I just gave an impromptu lesson on symbolic links (symlinks) and hard links, complete with ASCII art, in #ubuntu-offtopic, and Topyli commented that simple explanations of this for beginners are hard to find, so here's a summary.
The purpose of a link is to allow you to have two (or more) paths to access the same data without having the data exist on disk multiple times, thus giving convenience without sacrificing disk space. So why are there two kinds of links and how do they work?
ln -s REALPATH LINK) work like this:
LINK --> REALPATH --> DATA
While hard links (
ln PATH1 PATH2) work like this:
PATH1 --> DATA <-- PATH2
See what's happening here? In the symlink case, your link points to another path, which points to the data. In the hard link case, two paths point to the same data directly. I think I could get a lesson on pointers in C out of this ASCII art if I wanted to. If you want a bit more background, your hard disk's filesystem contains a table of inode numbers, which is just like the Index at the back of a book. Symlinks are when you get "(see also: rubber ducky)" and hard links are when you get "Rubber ducky: 5" and "Sesame Street: 5" both showing up in the Index. Since we can have multiple filesystems mounted on one machine (for example my /home is on a separate partition), it is important to note that while a symlink can point to something located on another disk (or in a book "Further reading: Little Red Riding Hood"), a hard link only knows about data on its own filesystem (ie same partition). So, if you want to link from your hard disk to a flash drive, you need to use a symlink. This makes sense since your hard disk can't know if your flash drive rearranges things while it's plugged into another computer.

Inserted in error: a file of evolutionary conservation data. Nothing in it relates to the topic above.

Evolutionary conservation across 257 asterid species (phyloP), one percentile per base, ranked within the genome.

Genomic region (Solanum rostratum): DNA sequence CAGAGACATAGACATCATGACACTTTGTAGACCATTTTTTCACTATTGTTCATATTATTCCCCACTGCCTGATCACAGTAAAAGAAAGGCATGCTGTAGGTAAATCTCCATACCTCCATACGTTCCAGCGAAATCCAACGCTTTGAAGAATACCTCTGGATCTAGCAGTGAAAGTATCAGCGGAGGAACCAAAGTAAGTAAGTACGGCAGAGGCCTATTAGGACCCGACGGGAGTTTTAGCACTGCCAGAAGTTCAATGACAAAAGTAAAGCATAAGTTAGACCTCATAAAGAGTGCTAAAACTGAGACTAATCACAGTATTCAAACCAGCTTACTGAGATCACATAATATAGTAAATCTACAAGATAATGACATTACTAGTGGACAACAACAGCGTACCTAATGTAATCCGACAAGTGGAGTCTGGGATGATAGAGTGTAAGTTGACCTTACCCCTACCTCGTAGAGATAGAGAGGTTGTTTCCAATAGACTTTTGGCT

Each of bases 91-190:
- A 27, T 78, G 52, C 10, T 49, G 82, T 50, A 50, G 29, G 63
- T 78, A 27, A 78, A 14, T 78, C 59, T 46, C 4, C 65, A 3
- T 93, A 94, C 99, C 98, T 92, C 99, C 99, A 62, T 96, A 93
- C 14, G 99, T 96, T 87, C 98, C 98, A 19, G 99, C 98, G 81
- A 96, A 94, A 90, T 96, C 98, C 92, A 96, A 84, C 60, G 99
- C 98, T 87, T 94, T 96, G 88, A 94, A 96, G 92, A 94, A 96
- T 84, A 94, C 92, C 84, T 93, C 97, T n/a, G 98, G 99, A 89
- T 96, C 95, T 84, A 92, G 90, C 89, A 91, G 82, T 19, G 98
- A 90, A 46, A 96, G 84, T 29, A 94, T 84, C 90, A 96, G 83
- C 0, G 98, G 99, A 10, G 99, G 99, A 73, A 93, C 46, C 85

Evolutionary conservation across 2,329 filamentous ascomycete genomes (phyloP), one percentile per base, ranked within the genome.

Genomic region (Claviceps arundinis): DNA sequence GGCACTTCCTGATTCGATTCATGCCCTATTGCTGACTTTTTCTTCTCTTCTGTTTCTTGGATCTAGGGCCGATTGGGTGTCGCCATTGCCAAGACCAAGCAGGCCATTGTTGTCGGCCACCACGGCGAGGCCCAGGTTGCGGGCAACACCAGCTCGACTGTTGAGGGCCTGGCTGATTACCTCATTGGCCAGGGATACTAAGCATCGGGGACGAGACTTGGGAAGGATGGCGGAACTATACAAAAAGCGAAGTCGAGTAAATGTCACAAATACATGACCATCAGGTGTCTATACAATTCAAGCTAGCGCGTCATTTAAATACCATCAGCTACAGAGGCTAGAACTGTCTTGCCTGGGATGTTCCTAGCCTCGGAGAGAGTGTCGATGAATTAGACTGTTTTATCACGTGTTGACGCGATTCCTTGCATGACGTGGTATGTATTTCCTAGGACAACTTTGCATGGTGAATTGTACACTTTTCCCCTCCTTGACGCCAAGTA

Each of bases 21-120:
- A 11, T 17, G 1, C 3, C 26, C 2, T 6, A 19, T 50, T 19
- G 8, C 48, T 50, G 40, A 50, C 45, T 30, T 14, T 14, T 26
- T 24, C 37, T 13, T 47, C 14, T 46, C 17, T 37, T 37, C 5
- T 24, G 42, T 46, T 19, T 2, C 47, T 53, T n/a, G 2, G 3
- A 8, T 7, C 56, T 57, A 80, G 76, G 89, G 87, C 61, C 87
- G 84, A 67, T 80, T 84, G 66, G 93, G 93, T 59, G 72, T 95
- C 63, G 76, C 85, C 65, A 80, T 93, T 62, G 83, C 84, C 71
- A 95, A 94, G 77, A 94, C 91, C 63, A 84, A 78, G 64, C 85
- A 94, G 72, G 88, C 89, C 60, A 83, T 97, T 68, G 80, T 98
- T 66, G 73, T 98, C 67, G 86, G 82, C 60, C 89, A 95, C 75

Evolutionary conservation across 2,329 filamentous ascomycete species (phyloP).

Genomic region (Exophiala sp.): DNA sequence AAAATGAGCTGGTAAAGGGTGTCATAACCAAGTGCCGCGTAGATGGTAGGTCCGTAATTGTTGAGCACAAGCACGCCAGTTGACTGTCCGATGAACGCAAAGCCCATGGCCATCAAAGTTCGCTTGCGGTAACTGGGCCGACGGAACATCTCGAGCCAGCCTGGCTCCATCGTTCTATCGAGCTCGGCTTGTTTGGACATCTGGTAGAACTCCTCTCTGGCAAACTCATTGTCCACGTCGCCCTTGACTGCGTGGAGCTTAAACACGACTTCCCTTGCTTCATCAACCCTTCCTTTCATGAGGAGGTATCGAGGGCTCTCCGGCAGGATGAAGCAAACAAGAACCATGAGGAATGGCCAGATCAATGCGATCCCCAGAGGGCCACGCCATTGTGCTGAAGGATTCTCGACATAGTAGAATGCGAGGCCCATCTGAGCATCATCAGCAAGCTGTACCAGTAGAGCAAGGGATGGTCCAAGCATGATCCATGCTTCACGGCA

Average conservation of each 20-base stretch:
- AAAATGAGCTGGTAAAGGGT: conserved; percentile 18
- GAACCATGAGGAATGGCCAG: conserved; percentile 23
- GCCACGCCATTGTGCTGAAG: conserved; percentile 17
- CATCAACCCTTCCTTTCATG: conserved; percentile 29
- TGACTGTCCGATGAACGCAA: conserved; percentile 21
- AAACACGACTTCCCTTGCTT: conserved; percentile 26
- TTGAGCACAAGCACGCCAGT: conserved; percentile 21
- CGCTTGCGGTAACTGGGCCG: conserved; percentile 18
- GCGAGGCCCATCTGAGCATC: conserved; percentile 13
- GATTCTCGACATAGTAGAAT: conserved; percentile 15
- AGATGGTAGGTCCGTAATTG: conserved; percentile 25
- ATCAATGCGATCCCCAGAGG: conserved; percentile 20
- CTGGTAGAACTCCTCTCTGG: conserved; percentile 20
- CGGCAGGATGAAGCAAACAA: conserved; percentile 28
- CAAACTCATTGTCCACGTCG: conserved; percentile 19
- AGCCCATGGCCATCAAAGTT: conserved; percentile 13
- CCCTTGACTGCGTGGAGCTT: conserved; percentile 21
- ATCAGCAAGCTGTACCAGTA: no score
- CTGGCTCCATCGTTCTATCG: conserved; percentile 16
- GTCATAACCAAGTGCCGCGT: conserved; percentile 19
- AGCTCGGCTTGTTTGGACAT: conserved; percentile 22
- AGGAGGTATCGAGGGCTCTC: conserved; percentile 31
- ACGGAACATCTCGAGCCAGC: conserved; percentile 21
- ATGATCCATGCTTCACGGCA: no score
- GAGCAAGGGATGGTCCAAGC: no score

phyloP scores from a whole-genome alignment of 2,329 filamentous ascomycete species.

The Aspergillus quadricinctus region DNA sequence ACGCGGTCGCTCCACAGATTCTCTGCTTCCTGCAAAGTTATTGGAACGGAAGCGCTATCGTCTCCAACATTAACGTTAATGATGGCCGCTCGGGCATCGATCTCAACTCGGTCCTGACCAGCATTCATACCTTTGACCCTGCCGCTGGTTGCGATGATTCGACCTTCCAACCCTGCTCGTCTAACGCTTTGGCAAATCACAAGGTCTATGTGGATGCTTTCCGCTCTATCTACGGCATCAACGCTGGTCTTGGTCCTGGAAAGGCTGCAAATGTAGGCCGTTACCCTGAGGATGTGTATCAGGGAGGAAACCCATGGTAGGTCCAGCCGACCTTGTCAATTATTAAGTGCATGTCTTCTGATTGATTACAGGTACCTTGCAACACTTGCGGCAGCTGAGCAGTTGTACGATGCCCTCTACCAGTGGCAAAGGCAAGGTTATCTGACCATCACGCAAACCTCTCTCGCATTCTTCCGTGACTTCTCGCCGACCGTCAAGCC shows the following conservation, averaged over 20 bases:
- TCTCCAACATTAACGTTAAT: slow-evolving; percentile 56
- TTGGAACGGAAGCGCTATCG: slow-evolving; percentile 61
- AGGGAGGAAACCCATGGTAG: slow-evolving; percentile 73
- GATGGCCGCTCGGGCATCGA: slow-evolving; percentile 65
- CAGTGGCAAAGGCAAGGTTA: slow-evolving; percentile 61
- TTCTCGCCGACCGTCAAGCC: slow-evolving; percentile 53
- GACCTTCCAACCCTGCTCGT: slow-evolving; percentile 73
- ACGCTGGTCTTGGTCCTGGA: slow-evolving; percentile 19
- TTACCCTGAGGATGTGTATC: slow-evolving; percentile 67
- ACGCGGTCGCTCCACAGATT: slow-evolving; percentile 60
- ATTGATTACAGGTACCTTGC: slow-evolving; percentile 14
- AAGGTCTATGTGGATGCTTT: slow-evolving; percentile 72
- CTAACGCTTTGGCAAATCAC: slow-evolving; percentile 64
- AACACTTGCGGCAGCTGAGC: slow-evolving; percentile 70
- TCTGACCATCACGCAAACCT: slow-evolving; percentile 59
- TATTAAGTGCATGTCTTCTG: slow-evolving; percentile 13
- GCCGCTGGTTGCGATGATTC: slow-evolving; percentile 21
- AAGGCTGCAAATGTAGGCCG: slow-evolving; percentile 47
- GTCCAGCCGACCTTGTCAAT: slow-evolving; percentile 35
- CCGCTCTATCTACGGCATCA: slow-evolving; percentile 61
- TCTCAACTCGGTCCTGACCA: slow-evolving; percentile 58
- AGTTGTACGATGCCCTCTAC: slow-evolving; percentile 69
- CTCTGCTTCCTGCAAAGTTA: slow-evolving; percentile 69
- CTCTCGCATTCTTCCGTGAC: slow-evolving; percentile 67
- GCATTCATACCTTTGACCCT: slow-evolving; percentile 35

How do these show up in
ls? Hard links look like normal files. For symlinks
ls -l --color will show
LINK -> REALPATH. If REALPATH is deleted, this will be highlighted as red text on a black background.
Speaking of deletion, how does that work? Well, if you remove LINK, REALPATH and DATA will still exist. If you remove REALPATH, DATA goes away too and LINK just points at nothing (though if you add REALPATH back, LINK will start working again, as it only goes by filename). As for hard links, DATA goes away once no more inode numbers point to it. As mentioned before, hard links point directly to the data, so this means removing all links and the original filename. So if I remove the original filename (PATH1), PATH2 will still point to DATA.
I hope that's a straightforward enough explanation of how it works.